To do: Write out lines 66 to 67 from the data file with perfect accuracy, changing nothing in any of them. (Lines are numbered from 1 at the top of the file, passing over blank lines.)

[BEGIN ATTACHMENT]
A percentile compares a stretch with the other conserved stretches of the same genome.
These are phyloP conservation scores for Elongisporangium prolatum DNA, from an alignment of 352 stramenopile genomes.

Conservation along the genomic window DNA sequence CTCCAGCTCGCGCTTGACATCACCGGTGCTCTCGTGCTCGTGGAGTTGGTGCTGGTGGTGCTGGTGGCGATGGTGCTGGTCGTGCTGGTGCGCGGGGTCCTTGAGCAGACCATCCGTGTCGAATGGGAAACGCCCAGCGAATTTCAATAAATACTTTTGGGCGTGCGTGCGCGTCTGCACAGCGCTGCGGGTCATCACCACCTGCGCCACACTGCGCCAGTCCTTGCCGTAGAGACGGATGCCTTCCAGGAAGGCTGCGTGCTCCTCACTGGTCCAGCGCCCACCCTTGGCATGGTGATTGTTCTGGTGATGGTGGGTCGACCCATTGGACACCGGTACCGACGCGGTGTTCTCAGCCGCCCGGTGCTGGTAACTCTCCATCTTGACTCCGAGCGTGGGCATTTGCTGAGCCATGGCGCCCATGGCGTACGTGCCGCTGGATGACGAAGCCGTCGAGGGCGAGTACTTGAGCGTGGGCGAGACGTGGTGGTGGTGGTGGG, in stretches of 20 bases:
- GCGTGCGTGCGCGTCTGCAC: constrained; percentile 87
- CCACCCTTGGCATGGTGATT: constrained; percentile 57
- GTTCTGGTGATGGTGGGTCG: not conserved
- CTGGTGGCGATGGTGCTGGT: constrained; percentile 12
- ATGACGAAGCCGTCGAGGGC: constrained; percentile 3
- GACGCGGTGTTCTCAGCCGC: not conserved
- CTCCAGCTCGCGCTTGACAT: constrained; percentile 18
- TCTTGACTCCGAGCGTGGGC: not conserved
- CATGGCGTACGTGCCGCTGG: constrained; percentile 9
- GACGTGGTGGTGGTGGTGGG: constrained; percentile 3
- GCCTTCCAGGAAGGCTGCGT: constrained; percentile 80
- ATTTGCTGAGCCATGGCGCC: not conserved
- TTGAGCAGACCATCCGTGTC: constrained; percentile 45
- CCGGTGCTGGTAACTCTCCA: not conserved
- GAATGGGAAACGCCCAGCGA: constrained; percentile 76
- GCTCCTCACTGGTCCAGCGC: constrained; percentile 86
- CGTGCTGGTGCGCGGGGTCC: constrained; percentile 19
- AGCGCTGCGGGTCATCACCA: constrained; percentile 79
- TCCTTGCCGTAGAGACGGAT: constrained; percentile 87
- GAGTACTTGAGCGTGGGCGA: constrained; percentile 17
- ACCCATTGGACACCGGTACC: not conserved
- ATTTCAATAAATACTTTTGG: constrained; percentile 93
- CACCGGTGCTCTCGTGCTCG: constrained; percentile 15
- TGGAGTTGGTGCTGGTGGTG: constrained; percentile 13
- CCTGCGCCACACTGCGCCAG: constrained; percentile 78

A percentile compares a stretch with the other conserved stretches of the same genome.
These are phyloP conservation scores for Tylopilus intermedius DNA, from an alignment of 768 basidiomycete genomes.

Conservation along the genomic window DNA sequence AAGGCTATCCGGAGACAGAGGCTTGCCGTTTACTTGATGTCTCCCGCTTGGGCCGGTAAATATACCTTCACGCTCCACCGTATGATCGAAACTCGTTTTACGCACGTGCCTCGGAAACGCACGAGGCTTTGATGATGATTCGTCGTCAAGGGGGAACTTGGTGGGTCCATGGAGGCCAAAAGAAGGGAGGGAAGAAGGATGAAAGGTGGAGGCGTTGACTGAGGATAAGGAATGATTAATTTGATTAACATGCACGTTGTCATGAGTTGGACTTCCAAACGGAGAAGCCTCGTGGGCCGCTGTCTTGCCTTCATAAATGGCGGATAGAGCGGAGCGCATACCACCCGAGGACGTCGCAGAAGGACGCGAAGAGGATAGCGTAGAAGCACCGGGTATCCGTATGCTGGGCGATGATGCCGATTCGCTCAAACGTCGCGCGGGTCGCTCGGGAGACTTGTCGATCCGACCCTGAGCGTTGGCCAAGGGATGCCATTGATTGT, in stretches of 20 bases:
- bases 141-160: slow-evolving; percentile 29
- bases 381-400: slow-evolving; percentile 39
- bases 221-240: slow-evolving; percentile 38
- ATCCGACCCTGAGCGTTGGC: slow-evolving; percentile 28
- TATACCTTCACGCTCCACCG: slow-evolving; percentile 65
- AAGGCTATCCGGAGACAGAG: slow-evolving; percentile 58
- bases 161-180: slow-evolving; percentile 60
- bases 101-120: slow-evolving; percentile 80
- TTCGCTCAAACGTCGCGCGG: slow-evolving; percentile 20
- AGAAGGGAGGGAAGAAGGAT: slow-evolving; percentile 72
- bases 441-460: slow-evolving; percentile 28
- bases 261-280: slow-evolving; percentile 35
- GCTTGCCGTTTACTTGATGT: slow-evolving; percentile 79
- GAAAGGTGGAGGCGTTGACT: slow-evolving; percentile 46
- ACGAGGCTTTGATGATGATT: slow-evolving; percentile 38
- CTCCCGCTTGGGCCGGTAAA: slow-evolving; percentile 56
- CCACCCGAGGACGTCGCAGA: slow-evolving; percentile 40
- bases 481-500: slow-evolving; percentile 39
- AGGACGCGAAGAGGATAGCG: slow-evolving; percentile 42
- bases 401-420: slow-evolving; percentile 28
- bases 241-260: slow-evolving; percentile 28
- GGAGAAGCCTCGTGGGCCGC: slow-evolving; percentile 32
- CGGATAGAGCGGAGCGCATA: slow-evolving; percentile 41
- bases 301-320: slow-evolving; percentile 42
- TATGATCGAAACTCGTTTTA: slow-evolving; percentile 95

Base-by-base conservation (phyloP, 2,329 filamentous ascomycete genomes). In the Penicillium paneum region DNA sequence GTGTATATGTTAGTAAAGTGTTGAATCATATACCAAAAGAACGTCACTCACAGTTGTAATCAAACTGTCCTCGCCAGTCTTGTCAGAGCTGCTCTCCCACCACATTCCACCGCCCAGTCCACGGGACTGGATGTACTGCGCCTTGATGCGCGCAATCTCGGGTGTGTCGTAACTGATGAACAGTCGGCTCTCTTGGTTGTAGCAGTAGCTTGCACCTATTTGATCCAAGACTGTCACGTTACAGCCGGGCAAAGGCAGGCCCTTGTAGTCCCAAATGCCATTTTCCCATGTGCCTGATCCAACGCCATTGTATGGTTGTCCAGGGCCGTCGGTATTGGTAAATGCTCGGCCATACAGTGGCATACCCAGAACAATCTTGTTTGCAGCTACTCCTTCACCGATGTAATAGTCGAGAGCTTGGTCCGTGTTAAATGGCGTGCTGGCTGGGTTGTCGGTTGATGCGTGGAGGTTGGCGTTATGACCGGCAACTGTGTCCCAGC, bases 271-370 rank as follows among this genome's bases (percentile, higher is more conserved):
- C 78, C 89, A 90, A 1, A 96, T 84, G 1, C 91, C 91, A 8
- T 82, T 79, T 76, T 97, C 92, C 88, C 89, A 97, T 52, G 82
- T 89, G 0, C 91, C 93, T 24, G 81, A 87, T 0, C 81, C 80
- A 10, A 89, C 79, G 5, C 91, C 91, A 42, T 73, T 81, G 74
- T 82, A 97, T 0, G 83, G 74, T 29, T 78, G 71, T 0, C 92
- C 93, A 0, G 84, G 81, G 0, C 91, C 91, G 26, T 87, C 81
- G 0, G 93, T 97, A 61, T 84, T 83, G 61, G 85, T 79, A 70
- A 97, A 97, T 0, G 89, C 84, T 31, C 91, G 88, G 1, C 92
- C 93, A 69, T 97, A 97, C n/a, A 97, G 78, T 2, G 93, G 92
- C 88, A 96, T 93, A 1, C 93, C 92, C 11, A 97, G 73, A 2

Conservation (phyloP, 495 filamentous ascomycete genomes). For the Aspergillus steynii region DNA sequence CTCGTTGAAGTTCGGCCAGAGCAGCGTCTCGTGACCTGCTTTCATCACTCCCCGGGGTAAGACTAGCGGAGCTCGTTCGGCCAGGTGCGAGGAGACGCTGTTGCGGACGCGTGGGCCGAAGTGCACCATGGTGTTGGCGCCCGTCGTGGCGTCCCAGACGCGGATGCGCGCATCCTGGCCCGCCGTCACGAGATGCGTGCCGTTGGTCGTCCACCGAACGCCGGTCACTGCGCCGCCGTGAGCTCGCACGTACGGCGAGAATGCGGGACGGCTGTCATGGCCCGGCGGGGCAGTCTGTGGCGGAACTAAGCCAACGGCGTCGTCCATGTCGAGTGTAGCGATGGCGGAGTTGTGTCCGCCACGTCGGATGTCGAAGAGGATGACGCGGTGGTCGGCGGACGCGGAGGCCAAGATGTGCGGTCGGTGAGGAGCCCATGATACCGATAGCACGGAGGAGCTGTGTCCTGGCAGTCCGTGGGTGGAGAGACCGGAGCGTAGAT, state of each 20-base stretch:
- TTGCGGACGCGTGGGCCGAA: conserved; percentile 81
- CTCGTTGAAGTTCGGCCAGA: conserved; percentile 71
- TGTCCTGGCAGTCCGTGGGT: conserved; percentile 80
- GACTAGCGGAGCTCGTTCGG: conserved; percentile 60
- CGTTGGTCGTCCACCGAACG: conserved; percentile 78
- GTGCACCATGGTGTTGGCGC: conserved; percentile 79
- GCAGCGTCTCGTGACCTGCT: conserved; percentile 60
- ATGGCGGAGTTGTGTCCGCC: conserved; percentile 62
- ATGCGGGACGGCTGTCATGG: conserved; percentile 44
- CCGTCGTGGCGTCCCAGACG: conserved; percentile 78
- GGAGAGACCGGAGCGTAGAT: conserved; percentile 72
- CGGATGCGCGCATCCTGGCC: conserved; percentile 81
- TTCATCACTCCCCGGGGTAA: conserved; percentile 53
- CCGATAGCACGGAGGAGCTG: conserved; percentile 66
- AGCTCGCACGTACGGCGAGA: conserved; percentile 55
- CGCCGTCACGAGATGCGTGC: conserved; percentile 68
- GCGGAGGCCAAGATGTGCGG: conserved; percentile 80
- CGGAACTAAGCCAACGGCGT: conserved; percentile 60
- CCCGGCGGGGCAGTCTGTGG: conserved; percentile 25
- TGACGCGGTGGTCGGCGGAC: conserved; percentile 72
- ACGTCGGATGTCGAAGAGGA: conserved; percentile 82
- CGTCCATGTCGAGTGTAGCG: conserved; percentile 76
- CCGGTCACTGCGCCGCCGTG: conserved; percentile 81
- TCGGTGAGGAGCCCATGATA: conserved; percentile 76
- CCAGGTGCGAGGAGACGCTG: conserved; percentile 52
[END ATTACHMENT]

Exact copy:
- C 93, A 69, T 97, A 97, C n/a, A 97, G 78, T 2, G 93, G 92
- C 88, A 96, T 93, A 1, C 93, C 92, C 11, A 97, G 73, A 2